Sexually Transmitted Diseases (STDs) continue to rise in the United States, and trends throughout the southeastern states resemble those of the nation. One in two sexually active persons will contract an STD by age 25 (Cates et al., 2004). The Centers for Disease Control and Prevention (CDC) estimates that nearly 20 million new STIs occur annually in this country, half of those among young people aged 15–24 (CDC, 2015). For more information about the CDC 2022 Surveillance Report, click the link below. The data presented here provides additional details about STDs in Georgia.
State of STDs in Georgia: Preventing Sexually Transmitted Diseases (2022)
Georgia has progressed in addressing STDs, but challenges remain in reducing rates, echoing national trends. In 2022, the state ranked 5th nationally for chlamydia and gonorrhea. Notably, improvements were observed in the rankings for primary and secondary syphilis (20th) and congenital syphilis (17th). Please visit our website for information on testing and prevention resources regarding STDs.
Looking for More Georgia STD Data? Online Analytical Statistical Information System (OASIS)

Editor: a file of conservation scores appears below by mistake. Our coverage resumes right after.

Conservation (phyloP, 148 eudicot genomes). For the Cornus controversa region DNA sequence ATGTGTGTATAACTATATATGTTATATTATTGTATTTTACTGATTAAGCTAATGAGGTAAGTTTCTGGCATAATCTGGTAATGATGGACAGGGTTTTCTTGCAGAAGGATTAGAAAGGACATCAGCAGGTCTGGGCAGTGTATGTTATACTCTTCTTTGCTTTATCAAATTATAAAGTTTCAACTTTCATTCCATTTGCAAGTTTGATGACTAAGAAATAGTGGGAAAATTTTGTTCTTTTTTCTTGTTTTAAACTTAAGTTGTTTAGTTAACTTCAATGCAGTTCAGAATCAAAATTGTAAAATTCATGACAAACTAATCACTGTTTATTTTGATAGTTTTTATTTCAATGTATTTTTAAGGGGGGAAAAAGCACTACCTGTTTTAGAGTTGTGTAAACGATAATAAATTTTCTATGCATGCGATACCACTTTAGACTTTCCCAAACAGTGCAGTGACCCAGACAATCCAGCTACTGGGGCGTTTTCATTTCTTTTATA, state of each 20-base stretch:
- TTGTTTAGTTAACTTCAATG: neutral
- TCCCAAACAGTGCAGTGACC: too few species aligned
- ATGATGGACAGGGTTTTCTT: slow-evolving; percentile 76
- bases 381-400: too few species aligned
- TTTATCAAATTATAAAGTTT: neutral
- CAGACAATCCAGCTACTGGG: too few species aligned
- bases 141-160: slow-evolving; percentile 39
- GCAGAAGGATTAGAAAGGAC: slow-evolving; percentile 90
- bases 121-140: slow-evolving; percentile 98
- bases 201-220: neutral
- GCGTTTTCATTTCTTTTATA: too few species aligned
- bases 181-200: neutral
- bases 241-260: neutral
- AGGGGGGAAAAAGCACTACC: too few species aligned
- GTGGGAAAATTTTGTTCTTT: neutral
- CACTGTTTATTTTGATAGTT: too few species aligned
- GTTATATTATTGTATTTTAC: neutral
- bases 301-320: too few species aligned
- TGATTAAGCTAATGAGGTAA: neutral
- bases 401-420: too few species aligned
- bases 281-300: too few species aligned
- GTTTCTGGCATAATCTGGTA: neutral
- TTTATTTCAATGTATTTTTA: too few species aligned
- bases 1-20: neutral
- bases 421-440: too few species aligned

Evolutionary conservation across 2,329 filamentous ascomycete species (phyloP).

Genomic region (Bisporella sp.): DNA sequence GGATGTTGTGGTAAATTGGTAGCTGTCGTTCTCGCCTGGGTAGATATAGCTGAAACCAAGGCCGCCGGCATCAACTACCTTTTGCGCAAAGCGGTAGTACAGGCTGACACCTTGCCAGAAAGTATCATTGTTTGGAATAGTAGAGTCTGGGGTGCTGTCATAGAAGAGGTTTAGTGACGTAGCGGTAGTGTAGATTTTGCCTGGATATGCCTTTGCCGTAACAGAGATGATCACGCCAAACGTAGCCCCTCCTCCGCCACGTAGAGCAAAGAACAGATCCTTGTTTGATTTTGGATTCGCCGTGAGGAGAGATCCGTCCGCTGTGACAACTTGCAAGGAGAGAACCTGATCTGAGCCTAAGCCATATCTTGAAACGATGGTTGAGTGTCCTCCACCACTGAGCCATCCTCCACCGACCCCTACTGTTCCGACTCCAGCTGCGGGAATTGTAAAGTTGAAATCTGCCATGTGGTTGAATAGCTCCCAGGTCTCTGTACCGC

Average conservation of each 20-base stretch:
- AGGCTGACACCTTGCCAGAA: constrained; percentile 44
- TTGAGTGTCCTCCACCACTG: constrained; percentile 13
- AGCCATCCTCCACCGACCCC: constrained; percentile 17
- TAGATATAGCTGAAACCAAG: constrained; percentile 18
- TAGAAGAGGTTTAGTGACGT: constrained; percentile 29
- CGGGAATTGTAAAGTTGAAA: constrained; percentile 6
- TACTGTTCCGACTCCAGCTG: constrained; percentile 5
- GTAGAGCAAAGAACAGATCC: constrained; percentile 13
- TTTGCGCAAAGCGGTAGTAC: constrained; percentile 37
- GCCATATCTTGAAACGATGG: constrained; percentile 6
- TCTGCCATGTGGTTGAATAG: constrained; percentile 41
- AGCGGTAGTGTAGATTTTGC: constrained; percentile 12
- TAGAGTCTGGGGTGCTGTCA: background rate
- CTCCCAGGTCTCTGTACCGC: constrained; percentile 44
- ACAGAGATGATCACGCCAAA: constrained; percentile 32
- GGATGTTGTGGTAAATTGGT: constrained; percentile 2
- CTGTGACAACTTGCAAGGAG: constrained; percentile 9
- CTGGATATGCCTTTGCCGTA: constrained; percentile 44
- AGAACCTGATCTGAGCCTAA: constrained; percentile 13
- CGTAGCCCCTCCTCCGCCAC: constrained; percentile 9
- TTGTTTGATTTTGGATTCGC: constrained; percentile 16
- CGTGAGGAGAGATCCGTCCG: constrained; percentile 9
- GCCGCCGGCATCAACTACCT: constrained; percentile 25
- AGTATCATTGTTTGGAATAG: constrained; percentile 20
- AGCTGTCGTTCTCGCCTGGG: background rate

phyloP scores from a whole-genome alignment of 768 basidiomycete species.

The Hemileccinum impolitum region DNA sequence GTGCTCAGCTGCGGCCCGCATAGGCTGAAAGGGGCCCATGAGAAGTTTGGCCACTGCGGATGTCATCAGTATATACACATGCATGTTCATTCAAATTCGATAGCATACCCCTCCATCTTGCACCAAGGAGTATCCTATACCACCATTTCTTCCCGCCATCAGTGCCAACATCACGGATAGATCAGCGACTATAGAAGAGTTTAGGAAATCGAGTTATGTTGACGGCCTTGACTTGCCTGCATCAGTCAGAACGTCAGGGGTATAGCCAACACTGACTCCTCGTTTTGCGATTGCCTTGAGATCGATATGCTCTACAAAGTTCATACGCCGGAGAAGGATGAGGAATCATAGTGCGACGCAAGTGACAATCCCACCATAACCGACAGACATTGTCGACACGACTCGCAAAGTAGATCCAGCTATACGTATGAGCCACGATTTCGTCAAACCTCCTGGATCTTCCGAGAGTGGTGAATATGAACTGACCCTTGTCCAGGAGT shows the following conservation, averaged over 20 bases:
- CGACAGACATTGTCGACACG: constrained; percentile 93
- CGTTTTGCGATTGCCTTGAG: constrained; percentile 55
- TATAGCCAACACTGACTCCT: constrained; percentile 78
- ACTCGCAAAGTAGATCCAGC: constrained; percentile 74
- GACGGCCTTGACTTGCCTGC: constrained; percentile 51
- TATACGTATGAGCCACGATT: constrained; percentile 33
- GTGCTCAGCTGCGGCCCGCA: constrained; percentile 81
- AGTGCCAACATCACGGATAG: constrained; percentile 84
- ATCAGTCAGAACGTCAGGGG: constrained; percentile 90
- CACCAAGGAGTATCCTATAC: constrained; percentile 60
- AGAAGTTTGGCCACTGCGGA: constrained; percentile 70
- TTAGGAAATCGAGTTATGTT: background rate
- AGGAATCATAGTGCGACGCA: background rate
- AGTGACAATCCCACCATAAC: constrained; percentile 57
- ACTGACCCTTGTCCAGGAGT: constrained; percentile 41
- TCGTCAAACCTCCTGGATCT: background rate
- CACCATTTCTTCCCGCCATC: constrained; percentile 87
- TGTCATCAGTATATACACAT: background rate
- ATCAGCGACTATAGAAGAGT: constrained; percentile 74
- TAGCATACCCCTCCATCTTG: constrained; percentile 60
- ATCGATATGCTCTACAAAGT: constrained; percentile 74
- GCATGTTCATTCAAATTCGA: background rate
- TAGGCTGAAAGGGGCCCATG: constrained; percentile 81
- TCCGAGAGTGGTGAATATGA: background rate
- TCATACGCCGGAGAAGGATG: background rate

Obtain tables, maps, and charts of various public health indicators. Vital statistics (births, deaths, fetal deaths, induced terminations), hospital discharge, emergency room visits, STD, motor vehicle crashes, and population data are included. All data can be selected by age, race, sex (Person), state, county, census tract/ county commission district/ Demographic Cluster available (Place), and year (Time).
Click here for more OASIS Data & Statistics
2022 CDC Sexually Transmitted Disease Surveillance Report
CDC published their Sexually Transmitted Disease (STD) 2022 Surveillance annual report. Displaying continued trends in reportable infections and emphasizing the importance of addressing STDs as a public health priority. The report reveals that over 2.5 million cases of chlamydia, gonorrhea, and syphilis were reported in the United States in 2022, highlighting concerns about the current syphilis and congenital syphilis epidemics. While gonorrhea cases declined for the first time in a decade, and chlamydia cases remained steady, the CDC urges a closer examination of these trends. As STI services recover from the COVID-19 pandemic, a comprehensive national effort is needed to address and prevent the spread of STIs.These infections remain common and costly and challenge the health and wellness of millions of people across the United States. Access the latest STD surveillance report here:
Click here to view the CDC's Sexually Transmitted Disease Surveillance Report.
Looking for Additional CDC Data? CDC Data & Statistics
Page Last Updated 2/27/24